"I had hoped law firms would be more interested in this quite frankly, but they haven't been," Sussman said. "I think there are those in Washington who still refuse to move further east." 

The two office buildings at Capitol Crossing, 200 Mass and 250 Mass

Sussman said interest in Capitol Crossing has picked up in recent months now that prospective tenants can tour the buildings and see the space firsthand. 

"Now that you can go up in the buildings and see the quality, I think people are starting to see it now and there is becoming more activity," Sussman said. 

He said the company is in talks with a number of tenants and is willing to be flexible about square footage and lease term. 

"We don't need somebody to kick off the project; it's kicked off," Sussman said. "We're talking to a number of tenants in the 20K to 40K SF range and are happy to do so. We're also going to be more flexible — if tenants want five-year leases, we can talk five-year leases." 

The developer is also creating incubator space and built-out suites for smaller tenants, Sussman said. Mueller and Behr plan to unveil more details about their leasing strategy in the coming weeks. 

A rendering of the retail and outdoor plaza at Capitol Crossing's 200 Massachusetts Ave. NW

The development will eventually feature five buildings. PGP had included one residential building as part of its initial plan, but Sussman now said it intends to return to the Zoning Commission to switch the multifamily parcel to hospitality. As part of that arrangement, it would agree to build affordable housing off-site in a location that has yet to be announced.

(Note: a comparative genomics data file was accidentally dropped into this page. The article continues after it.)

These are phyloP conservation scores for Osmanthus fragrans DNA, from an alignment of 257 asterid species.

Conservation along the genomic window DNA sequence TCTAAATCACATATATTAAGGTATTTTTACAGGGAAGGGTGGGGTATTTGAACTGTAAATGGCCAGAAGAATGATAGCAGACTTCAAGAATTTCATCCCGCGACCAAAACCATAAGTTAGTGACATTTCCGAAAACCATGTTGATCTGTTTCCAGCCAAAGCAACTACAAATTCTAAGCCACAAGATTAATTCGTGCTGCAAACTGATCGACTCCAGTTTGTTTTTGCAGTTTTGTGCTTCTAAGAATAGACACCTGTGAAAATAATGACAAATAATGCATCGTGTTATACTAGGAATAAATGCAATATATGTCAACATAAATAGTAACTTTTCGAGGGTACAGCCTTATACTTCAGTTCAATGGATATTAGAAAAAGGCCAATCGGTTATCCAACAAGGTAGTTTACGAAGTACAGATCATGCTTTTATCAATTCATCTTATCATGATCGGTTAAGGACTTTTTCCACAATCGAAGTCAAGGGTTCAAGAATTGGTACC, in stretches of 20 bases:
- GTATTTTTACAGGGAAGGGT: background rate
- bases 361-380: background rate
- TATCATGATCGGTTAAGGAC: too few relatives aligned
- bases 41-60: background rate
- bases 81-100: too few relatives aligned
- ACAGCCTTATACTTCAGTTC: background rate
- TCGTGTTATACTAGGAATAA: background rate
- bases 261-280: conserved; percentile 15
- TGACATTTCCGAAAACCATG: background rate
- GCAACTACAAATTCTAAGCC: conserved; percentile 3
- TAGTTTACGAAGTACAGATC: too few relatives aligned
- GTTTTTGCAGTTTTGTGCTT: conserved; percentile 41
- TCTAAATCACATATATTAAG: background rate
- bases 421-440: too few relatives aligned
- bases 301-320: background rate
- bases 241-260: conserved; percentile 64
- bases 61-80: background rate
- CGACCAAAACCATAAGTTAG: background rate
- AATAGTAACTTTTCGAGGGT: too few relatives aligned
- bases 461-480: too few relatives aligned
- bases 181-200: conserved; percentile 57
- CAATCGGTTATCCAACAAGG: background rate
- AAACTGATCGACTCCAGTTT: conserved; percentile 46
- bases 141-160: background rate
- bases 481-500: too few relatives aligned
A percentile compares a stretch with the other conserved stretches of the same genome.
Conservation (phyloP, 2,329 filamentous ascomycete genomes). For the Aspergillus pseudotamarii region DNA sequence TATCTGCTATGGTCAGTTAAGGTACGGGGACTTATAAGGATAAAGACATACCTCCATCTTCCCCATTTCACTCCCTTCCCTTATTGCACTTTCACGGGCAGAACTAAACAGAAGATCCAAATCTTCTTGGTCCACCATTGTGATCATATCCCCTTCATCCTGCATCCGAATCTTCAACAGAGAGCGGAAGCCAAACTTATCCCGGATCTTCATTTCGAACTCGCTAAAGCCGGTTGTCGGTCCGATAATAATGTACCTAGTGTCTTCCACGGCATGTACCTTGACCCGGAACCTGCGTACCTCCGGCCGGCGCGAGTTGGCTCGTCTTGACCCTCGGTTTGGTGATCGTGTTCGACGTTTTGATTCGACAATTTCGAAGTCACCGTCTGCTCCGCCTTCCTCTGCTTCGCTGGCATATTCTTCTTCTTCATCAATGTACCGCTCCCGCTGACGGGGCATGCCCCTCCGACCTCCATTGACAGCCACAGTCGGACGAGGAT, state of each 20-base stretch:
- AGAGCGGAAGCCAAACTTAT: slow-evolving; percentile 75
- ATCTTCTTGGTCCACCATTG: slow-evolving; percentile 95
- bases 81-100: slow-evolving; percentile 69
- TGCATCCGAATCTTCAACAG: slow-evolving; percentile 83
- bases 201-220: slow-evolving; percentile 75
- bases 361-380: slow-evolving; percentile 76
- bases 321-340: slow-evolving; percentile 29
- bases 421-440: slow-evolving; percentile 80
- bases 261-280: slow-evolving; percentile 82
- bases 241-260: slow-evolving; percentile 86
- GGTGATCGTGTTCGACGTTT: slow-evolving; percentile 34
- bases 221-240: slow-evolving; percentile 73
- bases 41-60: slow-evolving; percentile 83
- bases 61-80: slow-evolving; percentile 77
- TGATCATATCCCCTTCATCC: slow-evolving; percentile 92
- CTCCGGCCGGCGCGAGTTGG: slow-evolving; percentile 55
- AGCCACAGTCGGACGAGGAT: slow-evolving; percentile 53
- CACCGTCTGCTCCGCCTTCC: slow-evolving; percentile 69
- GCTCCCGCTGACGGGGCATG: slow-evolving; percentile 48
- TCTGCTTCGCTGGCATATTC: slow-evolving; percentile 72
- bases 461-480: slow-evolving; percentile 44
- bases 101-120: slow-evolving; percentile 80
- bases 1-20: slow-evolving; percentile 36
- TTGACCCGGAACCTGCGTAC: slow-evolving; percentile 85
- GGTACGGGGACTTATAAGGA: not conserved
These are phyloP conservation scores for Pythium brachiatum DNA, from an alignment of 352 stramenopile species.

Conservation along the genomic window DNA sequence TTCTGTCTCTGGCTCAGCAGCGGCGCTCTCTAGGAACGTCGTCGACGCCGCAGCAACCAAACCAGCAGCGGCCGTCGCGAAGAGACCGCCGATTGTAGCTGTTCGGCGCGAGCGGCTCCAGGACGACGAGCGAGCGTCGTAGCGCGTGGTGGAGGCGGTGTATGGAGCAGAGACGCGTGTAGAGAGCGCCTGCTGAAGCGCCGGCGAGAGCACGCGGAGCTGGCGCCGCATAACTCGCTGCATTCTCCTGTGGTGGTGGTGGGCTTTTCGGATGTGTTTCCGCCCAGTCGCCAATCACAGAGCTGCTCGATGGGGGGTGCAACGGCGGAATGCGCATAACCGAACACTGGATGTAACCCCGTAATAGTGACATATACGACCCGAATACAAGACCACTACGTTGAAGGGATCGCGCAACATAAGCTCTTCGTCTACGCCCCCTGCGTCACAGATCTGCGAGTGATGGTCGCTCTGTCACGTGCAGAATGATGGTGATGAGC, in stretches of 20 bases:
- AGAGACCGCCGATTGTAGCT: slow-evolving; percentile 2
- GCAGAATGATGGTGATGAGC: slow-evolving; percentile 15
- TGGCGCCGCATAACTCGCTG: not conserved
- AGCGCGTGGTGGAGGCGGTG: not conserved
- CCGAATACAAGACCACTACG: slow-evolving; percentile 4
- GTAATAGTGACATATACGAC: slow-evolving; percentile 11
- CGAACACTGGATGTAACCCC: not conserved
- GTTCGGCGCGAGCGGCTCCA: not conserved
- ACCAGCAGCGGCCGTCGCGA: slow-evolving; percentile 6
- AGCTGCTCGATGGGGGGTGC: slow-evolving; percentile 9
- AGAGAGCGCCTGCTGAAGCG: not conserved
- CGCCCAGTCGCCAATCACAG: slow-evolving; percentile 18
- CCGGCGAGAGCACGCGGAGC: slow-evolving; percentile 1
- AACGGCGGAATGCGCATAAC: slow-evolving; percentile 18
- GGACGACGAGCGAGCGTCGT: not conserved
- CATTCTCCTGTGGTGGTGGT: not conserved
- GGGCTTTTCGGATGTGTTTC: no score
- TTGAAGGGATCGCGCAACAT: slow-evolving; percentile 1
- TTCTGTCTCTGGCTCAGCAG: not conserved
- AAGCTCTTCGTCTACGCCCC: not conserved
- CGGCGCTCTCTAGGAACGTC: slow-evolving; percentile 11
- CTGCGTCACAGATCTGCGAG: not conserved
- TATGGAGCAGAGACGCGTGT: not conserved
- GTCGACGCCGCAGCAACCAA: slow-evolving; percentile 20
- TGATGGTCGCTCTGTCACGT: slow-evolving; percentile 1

"We have gotten a great number of people who we have talked to as potential users who have inquired about 'where are the hotels around?'" Sussman said. "We think it is time for an upscale hotel in that neighborhood, and we think it will add to the project. We think we should have done it perhaps from the get-go."

The remaining two buildings are planned for office, but Sussman said PGP does not intend to break ground speculatively on a third office building, as it did for the first two. The first two office buildings also have about 70K SF of combined retail space. The developer signed a deal with Danny Meyer to anchor the 200 Mass building's retail with Union Square Cafe, the first location of the popular restaurant to open outside New York City, and a coffee shop. Sussman said PGP is in negotiations with other retailers and hopes to bring a wide mix of users to the project. 

"We need to serve all customers from a white tablecloth restaurant to a sandwich to-go to a pizza to a burger," Sussman said. "We think that makes for vibrancy." 

Sussman will discuss Capitol Crossing at Bisnow's Greater Washington State of Office event, Sept. 26 at 600 Massachusetts Ave. NW.